A state court decision is "contrary to" clearly established federal law if it applies a rule contradicting a holding of the Supreme Court or reaches a result different from Supreme Court precedent on "materially indistinguishable" facts. Price v. Vincent, 538 U.S. 634, 640 (2003). Under the "unreasonable application" clause of § 2254(d)(1), a federal habeas court may grant the writ if the state court identifies the correct governing legal principle from the Supreme Court's decisions, but unreasonably applies that principle to the facts of the prisoner's case.*fn2
Lockyer v. Andrade, 538 U.S. 63, 75 (2003); Williams, 529 U.S. at 413; Chia v. Cambra, 360 F.3d 997, 1002 (9th Cir. 2004). In this regard, a federal habeas court "may not issue the writ simply because that court concludes in its independent judgment that the relevant state-court decision applied clearly established federal law erroneously or incorrectly. Rather, that application must also be unreasonable." Williams, 529 U.S. at 412. See also Schriro v. Landrigan, 550 U.S. 465, 473 (2007); Lockyer, 538 U.S. at 75 (it is "not enough that a federal habeas court, in its independent review of the legal question, is left with a 'firm conviction' that the state court was 'erroneous.'"). "A state court's determination that a claim lacks merit precludes federal habeas relief so long as 'fairminded jurists could disagree' on the correctness of the state court's decision." Harrington v. Richter, 562 U.S.___,___,131 S. Ct. 770, 786 (2011) (quoting Yarborough v. Alvarado, 541 U.S. 652, 664 (2004)). Accordingly, "[a]s a condition for obtaining habeas corpus from a federal court, a state prisoner must show that the state court's ruling on the claim being presented in federal court was so lacking in justification that there was an error well understood and comprehended in existing law beyond any possibility for fairminded disagreement." Harrington,131 S. Ct. at 786-87.
If the state court's decision does not meet the criteria set forth in § 2254(d), a reviewing court must conduct a de novo review of a habeas petitioner's claims. Delgadillo v. Woodford, 527 F.3d 919, 925 (9th Cir. 2008); see also Frantz v. Hazey, 533 F.3d 724, 735 (9th Cir. 2008) (en banc) ("[I]t is now clear both that we may not grant habeas relief simply because of § 2254(d)(1) error and that, if there is such error, we must decide the habeas petition by considering de novo the constitutional issues raised.").
The court looks to the last reasoned state court decision as the basis for the state court judgment. Stanley, 633 F.3d at 859; Robinson v. Ignacio, 360 F.3d 1044, 1055 (9th Cir. 2004). If the last reasoned state court decision adopts or substantially incorporates the reasoning from a previous state court decision, this court may consider both decisions to ascertain the reasoning of the last decision. Edwards v. Lamarque, 475 F.3d 1121, 1126 (9th Cir. 2007) (en banc). "When a federal claim has been presented to a state court and the state court has denied relief, it may be presumed that the state court adjudicated the claim on the merits in the absence of any indication or state-law procedural principles to the contrary." Harrington, 131 S. Ct. at 784-85. This presumption may be overcome by a showing "there is reason to think some other explanation for the state court's decision is more likely." Id. at 785 (citing Ylst v. Nunnemaker, 501 U.S. 797, 803 (1991)). Where the state court reaches a decision on the merits but provides no reasoning to support its conclusion, a federal habeas court independently reviews the record to determine whether habeas corpus relief is available under § 2254(d). Stanley, 633 F.3d at 860; Himes v. Thompson, 336 F.3d 848, 853 (9th Cir. 2003). "Independent review of the record is not de novo review of the constitutional issue, but rather, the only method by which we can determine whether a silent state court decision is objectively unreasonable." Himes, 336 F.3d at 853. Where no reasoned decision is available, the habeas petitioner still has the burden of "showing there was no reasonable basis for the state court to deny relief." Harrington, 131 S. Ct. at 784.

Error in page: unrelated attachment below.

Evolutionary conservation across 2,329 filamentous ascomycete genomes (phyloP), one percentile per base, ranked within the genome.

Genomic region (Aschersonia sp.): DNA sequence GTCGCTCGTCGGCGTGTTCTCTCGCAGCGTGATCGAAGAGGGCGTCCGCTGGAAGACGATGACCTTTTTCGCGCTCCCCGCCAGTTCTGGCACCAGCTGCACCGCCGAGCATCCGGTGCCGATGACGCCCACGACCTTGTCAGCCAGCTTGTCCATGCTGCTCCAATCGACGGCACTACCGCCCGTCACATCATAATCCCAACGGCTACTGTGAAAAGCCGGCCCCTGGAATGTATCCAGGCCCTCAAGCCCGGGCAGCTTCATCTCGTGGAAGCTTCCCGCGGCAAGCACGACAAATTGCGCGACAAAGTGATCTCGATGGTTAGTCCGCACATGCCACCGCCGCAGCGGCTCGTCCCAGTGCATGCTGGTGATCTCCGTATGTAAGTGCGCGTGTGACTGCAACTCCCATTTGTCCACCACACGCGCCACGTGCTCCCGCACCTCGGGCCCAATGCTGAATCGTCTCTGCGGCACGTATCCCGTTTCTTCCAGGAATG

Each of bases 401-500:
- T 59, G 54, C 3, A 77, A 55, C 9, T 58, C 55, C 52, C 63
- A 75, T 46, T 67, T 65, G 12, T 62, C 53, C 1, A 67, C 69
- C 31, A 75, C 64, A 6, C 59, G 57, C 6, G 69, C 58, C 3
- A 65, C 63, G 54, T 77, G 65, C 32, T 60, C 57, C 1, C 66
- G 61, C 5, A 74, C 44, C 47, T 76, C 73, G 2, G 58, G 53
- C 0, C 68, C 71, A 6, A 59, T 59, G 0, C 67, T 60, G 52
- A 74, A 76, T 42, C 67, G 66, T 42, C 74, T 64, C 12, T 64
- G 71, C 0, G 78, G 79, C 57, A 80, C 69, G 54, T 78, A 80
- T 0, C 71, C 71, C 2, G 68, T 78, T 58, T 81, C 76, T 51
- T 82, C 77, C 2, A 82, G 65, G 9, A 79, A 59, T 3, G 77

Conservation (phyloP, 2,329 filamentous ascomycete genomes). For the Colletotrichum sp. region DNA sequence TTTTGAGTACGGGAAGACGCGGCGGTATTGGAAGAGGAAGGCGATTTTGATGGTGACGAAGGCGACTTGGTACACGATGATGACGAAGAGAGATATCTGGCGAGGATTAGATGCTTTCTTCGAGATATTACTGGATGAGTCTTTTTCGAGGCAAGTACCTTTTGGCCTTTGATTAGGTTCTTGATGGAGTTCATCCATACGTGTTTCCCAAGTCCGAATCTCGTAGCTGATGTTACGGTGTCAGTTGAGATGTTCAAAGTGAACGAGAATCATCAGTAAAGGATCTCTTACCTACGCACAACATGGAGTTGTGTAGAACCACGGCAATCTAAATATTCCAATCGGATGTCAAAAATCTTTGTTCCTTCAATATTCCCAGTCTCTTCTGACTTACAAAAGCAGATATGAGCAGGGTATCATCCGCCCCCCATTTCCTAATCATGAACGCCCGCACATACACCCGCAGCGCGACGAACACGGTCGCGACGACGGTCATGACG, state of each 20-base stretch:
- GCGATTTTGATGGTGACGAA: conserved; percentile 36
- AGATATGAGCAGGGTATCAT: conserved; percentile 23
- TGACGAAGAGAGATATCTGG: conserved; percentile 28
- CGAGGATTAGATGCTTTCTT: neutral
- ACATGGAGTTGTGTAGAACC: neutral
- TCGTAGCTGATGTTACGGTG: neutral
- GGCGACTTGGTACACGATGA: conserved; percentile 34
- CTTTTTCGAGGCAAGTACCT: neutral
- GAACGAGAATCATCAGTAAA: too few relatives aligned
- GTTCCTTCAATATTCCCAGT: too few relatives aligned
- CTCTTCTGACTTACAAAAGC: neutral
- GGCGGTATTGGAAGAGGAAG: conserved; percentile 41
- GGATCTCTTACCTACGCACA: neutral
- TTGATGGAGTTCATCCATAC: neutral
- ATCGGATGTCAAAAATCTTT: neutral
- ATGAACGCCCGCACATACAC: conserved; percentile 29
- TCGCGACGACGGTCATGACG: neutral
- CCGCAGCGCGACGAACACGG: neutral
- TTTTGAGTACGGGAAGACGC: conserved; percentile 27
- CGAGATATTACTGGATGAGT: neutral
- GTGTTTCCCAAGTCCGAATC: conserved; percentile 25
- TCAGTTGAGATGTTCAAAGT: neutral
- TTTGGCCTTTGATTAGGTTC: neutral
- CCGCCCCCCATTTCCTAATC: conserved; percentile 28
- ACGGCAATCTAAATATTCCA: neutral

When it is clear, however, that a state court has not reached the merits of a petitioner's claim, the deferential standard set forth in 28 U.S.C. § 2254(d) does not apply and a federal habeas court must review the claim de novo. Stanley, 633 F.3d at 860; Reynoso v. Giurbino, 462 F.3d 1099, 1109 (9th Cir. 2006); Nulph v. Cook, 333 F.3d 1052, 1056 (9th Cir. 2003).*fn3
1. Unlawful Search and Arrest Warrants
In his first claim for relief, petitioner argues that "false averment[s] and omissions of facts" were used to support the issuance of his search and arrest warrants. Second Amended Petition, Dckt. No. 46 (Pet.) at 6.*fn4 Specifically, he contends that the warrants were improperly based on an unreliable, falsified, and contaminated DNA sample, in violation of his rights under the Fourth and Fourteenth Amendments. Id. at 7-15. Petitioner argues that this court "has no alternative under settled constitutional principles but to quash the warrant and exclude the products of the search." Id. at 13.